If a student is struggling with a passage and with work that passage or section now has no wrong notes and the fingering is solid, I will praise the work even if the rhythm is wonky. And THEN we will add that next concept, stabilizing the rhythm. Perhaps then it will all be correct but down tempo and rather robotic.

Either shaping the music somehow (adding nuances) OR increasing tempo may be the next step.

12 and 13 is a hard year for both young men and women. Hormones are going wild, so all these emotional ups and downs are added to all the other challenges.


Edited by Gary D. (08/04/09 04:47 PM)
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#1243495 - 08/04/09 05:06 PM Re: This young man is SO sensitive! [Re: Gary D.]
ProdigalPianist Offline
1000 Post Club Member

Registered: 04/08/07
Posts: 1049
Loc: Phoenix Metro, AZ
Does MOM understand that these new, more advanced pieces normally require multiple weeks' work?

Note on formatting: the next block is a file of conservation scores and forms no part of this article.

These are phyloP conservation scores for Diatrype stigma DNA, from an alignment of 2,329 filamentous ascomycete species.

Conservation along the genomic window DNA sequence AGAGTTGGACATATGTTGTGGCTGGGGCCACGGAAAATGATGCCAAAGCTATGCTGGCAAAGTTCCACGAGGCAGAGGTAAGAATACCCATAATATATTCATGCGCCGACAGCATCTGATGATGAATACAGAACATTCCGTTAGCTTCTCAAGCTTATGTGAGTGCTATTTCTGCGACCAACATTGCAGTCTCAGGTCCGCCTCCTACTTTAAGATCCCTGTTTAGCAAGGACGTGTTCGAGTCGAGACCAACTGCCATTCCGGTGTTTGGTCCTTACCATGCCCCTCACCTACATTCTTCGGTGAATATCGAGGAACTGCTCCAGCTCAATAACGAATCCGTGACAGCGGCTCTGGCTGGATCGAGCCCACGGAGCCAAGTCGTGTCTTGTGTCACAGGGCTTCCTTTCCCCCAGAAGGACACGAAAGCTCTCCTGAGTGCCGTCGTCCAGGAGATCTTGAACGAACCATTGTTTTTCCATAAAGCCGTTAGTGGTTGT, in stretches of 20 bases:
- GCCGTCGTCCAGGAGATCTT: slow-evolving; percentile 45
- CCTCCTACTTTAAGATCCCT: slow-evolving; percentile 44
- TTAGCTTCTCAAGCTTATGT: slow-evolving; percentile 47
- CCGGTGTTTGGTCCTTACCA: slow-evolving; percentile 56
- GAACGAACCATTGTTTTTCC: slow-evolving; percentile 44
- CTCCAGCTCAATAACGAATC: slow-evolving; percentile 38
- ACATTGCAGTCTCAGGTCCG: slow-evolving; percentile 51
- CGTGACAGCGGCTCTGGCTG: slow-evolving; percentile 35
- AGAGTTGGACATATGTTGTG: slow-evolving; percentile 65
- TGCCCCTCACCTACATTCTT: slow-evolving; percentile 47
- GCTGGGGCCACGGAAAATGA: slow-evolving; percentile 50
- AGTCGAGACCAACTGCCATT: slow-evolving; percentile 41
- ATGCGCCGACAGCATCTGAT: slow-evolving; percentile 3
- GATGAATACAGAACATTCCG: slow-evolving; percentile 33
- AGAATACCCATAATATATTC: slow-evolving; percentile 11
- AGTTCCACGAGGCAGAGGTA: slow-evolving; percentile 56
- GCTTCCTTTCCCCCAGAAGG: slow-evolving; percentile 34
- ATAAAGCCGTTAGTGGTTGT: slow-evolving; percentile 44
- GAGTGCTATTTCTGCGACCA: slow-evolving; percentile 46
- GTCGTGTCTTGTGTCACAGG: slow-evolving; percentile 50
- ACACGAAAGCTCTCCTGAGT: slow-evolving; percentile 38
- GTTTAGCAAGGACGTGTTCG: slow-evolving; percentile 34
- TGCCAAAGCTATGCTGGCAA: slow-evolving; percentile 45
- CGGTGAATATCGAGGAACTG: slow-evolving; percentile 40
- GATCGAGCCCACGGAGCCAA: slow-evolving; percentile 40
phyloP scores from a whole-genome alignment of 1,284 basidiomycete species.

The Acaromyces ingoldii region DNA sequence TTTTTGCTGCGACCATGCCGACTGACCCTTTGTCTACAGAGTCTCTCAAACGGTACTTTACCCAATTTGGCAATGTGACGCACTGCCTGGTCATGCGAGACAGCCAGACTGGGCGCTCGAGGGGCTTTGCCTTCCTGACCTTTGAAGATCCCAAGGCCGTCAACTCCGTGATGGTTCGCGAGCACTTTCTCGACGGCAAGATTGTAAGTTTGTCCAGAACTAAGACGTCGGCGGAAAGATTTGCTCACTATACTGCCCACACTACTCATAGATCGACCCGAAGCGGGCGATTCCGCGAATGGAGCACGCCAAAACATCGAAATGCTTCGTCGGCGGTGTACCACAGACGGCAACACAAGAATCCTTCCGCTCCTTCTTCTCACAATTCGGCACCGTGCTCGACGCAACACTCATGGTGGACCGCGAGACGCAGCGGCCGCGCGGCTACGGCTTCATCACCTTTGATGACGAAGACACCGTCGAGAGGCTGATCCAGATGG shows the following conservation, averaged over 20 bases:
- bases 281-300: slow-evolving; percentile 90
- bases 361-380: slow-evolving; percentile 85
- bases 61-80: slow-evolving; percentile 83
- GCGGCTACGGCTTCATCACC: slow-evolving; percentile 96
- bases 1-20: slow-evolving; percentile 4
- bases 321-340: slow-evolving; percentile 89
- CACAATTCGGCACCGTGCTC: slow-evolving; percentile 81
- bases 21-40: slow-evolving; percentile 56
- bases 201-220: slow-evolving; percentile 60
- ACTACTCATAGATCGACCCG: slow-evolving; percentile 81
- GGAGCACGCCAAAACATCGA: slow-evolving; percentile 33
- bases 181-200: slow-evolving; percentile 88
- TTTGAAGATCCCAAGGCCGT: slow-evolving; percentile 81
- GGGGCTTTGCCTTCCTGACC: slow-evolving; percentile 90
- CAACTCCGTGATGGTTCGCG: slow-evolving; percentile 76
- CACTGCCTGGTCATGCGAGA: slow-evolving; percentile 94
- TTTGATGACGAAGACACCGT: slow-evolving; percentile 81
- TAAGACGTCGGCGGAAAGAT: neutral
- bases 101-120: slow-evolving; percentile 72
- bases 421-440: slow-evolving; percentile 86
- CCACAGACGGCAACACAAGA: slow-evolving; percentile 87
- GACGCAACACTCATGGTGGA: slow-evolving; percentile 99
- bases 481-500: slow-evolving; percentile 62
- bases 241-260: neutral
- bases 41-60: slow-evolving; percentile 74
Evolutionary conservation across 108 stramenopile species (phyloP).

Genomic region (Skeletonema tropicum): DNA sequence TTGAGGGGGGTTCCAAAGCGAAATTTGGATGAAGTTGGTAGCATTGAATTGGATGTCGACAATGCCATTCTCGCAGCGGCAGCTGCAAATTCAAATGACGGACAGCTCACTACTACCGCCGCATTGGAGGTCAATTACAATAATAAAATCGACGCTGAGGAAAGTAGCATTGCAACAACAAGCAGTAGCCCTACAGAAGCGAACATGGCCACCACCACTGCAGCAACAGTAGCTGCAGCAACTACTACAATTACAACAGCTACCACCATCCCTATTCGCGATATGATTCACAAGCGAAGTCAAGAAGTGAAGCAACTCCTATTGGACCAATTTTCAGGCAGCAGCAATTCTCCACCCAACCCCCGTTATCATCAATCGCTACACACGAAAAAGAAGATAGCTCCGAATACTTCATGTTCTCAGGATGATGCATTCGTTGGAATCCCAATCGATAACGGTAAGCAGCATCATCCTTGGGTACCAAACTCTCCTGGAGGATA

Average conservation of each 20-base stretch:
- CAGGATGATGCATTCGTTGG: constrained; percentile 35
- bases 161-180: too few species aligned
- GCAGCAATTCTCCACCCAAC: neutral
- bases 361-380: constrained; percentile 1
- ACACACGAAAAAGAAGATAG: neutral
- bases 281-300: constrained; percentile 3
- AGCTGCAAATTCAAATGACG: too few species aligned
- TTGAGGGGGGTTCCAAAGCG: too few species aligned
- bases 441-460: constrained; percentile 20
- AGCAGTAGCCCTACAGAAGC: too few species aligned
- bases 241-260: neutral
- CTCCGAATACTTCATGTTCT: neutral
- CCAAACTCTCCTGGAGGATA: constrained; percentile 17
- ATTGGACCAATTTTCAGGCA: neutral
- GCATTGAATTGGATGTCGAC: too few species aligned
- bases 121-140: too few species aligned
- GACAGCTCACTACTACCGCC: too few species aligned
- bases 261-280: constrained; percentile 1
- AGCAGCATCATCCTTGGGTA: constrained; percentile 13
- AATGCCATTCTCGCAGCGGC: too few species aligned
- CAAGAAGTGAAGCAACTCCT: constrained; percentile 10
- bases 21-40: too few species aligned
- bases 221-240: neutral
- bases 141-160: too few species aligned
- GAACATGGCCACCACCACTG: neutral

My mom never did and was always complaining about me practicing things for weeks "Why don't you play something you can actually PLAY???" frown
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#1243510 - 08/04/09 05:33 PM Re: This young man is SO sensitive! [Re: ProdigalPianist]
Piano*Dad Offline
Yikes! 10000 Post Club Member

Registered: 04/12/05
Posts: 10385
Loc: Williamsburg, VA
Gary hits both big problems in his post. Some students find the transition to working longer on a piece very difficult. And the age is difficult in any case.

I like his solution about goals within pieces. I know that worked well with my son when he was around that age.